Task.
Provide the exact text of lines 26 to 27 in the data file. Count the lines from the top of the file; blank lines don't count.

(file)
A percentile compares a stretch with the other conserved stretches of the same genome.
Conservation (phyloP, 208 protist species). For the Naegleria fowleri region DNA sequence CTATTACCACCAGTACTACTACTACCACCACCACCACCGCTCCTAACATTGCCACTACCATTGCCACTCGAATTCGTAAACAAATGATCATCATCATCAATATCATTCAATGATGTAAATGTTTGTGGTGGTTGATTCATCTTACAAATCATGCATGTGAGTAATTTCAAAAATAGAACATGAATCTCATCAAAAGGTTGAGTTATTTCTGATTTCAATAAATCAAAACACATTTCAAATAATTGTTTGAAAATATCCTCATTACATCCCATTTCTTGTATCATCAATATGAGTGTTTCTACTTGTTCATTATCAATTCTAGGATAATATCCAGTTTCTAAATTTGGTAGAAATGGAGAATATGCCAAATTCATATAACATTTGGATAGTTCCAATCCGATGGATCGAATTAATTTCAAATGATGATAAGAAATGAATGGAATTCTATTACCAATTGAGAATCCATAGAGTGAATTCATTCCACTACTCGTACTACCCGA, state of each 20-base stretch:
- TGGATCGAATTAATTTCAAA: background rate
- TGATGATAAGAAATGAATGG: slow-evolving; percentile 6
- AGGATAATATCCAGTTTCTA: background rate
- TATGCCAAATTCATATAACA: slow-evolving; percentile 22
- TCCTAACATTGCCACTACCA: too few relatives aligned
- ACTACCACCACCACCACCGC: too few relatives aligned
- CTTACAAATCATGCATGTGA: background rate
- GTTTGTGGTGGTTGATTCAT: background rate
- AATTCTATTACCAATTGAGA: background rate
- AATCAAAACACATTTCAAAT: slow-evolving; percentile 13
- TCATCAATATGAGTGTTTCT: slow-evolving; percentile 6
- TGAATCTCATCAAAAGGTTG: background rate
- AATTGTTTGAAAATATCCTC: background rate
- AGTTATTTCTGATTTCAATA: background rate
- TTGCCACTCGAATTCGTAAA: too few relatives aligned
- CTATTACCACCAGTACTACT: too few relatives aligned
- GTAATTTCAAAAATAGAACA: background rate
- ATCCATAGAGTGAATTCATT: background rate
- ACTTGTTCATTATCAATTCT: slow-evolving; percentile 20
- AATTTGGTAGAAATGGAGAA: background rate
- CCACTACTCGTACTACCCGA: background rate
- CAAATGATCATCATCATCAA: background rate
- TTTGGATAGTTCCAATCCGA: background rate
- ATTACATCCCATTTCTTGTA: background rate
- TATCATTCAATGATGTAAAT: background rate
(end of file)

- ATTACATCCCATTTCTTGTA: background rate
- TATCATTCAATGATGTAAAT: background rate